Calling Top Gear
"a car show" is like describing the Titanic as "a big boat" or Dom Perignon as "sparkling wine"--not inaccurate, just inadequate. Oh, motorheads (especially those fixated on fantastically fast, expensive autos) will surely get their fix from the episodes collected here from the programme’s tenth series. But Top Gear
’s reach is much broader than that; more than merely informative, it’s funny, thrilling, smart, and just plain entertaining enough to appeal to viewers of all persuasions. That’s due to a variety of factors. The three hosts, James May, Richard Hammond, and Jeremy Clarkson, are knowledgeable and witty--especially Clarkson, who, although a bit of a snob, has a gift for droll turns of phrase (driving the Audi R8 "supercar," he says, "is like smearing honey into Keira Knightley," while the more humble Honda Civic is "eager, urgent… like a penshioner’s terrier"). From a technical standpoint, it’s excellent; the camera work and production values are first-rate, and the show is filled with beautiful shots and judiciously chosen effects work. Most important, the actual content is compulsively watchable. A typical 50-minute episode will include a hands-on review of an automobile, be it some fabulous rich man’s toy (an Aston-Martin roadster, say, or a self-parking Lexus) or an oddity like the minuscule Peel P50, which is all of 54 inches long and 40 inches wide. Most episodes also include a segment entitled "Star in a Reasonably Priced Car," in which a celebrity drives a lap around a racetrack in some ordinary sedan (this season’s guests include actress Helen Mirren, Rolling Stone Ron Wood, singer James Blunt, and a very smug and catty Simon Cowell). And then there is the weekly challenge, in which May, Hammond, and Clarkson are given some kind of daunting task. These range from finding "the best driving road in the world" (turns out it’s in Italy) to concocting an amphibious car capable of crossing the English Channel; there’s also a race across London by auto, bicycle, boat, and public transportation, a drag race between the Aston-Martin and a roller skater with a rocket pack, and a two-mile sprint matching the extraordinary Bugatti Veyron against one of the Royal Air Force’s state-of-the-art Typhoon jet fighters. Great stuff. --Sam Graham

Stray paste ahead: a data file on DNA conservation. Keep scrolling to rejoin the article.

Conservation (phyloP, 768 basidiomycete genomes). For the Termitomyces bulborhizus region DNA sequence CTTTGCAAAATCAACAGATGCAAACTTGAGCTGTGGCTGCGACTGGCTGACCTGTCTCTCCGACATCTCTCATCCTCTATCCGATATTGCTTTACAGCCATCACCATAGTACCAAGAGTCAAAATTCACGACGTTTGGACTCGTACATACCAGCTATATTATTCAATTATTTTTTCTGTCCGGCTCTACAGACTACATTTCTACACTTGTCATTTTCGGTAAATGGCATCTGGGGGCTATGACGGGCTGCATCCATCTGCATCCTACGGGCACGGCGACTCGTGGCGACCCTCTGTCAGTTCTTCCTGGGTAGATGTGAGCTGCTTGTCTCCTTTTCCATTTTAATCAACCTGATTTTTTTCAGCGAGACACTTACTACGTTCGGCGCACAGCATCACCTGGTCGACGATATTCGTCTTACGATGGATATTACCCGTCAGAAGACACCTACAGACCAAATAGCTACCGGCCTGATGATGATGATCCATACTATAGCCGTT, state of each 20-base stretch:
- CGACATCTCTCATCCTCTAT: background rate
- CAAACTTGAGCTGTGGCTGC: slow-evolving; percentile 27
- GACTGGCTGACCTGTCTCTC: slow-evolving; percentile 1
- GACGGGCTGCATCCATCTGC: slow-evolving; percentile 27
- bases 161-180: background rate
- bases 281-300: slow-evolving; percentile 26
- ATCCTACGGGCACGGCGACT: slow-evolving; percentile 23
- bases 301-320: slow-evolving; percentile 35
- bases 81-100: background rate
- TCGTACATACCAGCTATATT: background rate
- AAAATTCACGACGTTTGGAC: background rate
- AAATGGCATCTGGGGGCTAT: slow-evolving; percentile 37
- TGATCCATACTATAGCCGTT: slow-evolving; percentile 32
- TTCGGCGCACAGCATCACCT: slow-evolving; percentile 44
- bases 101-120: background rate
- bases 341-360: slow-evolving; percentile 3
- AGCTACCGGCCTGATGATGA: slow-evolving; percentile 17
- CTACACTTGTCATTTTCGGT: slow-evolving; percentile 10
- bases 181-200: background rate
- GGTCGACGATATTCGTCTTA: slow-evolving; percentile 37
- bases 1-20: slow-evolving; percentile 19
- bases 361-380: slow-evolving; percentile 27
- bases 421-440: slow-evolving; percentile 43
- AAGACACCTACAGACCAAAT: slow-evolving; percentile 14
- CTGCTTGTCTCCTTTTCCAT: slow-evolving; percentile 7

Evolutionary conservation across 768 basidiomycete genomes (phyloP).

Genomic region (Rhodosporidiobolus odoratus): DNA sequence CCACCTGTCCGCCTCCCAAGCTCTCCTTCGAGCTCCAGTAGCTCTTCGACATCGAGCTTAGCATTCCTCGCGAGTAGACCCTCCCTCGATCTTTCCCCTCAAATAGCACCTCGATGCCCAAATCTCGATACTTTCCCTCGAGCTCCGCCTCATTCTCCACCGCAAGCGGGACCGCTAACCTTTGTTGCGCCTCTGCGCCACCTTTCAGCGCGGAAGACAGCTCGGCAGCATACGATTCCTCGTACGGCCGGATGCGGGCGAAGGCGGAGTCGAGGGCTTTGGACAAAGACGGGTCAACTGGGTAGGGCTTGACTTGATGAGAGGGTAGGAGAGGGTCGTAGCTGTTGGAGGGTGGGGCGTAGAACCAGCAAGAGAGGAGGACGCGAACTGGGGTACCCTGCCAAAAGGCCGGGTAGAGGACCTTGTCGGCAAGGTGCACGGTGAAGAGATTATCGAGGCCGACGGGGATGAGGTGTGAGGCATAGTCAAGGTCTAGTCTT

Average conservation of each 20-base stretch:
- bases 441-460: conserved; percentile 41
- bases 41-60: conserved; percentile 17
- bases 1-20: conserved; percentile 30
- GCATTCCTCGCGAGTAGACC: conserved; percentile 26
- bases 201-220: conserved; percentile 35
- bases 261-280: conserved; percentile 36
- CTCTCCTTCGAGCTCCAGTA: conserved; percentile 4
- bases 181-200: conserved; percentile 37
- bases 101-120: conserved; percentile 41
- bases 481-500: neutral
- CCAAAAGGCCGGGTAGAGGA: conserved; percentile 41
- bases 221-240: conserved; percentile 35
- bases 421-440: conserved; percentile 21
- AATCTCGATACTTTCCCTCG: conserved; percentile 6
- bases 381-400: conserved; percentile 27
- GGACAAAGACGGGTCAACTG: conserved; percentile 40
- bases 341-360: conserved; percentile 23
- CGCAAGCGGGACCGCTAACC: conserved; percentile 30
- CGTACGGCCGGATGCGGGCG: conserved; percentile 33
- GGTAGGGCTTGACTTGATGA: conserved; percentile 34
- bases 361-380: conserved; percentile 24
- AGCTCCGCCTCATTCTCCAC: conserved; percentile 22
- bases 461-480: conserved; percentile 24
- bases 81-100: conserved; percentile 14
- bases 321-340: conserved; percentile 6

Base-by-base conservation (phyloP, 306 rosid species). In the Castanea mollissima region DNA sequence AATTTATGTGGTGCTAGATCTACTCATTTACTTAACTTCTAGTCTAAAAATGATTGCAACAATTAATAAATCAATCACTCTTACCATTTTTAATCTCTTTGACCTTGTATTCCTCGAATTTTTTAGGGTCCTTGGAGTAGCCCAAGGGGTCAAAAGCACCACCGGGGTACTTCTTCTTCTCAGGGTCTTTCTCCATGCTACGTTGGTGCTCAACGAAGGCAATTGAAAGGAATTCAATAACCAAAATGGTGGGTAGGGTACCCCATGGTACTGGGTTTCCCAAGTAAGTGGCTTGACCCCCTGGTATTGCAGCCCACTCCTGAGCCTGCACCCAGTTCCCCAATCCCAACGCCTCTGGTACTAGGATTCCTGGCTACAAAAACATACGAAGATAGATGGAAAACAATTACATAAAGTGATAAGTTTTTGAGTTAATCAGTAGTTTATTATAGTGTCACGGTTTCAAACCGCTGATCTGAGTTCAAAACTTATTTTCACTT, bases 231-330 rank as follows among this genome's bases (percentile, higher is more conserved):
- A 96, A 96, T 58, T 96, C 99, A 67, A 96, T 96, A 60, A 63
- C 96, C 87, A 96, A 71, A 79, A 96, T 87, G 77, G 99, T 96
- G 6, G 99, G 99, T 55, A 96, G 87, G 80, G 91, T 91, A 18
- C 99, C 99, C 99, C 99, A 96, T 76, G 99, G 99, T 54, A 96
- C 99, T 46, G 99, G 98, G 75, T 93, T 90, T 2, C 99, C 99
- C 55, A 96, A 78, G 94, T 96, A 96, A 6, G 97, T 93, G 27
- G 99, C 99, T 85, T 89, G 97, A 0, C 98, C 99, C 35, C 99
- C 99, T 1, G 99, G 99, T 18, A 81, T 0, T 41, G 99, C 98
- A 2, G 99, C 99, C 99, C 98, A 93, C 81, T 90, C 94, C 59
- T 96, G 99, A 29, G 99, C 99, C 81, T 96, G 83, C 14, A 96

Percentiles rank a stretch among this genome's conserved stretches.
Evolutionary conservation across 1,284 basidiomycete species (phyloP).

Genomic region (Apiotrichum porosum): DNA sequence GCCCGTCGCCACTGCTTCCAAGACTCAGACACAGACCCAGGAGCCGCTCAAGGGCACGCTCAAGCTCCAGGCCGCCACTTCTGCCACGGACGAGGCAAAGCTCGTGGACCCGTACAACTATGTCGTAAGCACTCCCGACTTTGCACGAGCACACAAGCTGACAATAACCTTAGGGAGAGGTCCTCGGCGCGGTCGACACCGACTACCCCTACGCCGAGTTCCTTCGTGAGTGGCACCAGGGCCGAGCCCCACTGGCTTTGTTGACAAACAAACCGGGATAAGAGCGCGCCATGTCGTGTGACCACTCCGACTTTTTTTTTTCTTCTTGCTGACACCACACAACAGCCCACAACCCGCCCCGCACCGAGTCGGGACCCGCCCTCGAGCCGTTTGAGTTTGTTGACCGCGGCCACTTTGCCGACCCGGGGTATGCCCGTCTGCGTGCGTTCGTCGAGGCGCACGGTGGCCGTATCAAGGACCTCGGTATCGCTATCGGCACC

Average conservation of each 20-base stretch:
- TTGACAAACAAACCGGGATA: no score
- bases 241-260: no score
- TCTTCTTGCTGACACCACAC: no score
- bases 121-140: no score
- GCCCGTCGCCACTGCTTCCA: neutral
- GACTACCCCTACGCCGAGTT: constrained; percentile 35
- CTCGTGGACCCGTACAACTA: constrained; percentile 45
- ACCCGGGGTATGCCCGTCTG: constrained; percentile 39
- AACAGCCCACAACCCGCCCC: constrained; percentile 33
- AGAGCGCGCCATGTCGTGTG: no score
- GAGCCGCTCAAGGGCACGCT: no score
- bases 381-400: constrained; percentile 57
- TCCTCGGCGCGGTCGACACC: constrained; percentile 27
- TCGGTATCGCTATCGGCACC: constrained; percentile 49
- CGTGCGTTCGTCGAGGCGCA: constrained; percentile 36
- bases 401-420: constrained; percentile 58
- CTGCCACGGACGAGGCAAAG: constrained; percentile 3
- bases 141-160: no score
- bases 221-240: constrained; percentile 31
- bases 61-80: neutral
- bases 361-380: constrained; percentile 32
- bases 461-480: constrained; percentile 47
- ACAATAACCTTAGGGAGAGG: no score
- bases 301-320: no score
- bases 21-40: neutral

If you thought Top Gear
would calm down a bit and the presenters would start to act their age. Well you're wrong. Series 10 is one of the most ambitious, featuring some challenges that only the very brave or the very stupid would dare to undertake. For example, who in their right mind would attempt to drive through the Kalahari Desert in three twenty-year-old bangers? Or try to cross the treacherous English Channel in a fleet of amphibious cars that are less seaworthy than the average church? You guessed it - Top Gear
's three intrepid presenters Jeremy Clarkson, Richard Hammond and James May. Of course Top Gear
is much more than just three grown men who should know better larking about. There'll be some serious car journalism in there too with exhaustive road tests of the latest models; looks back at the history of motoring; man versus machine experiments and weekly power tests featuring the worlds most exotic super cars. And, of course all the tried and tested Top Gear
favourites will make a welcome return including the news; the cool wall and The Stig who'll be putting the rich and famous through their paces in the regular Star in the Reasonably Priced Car feature.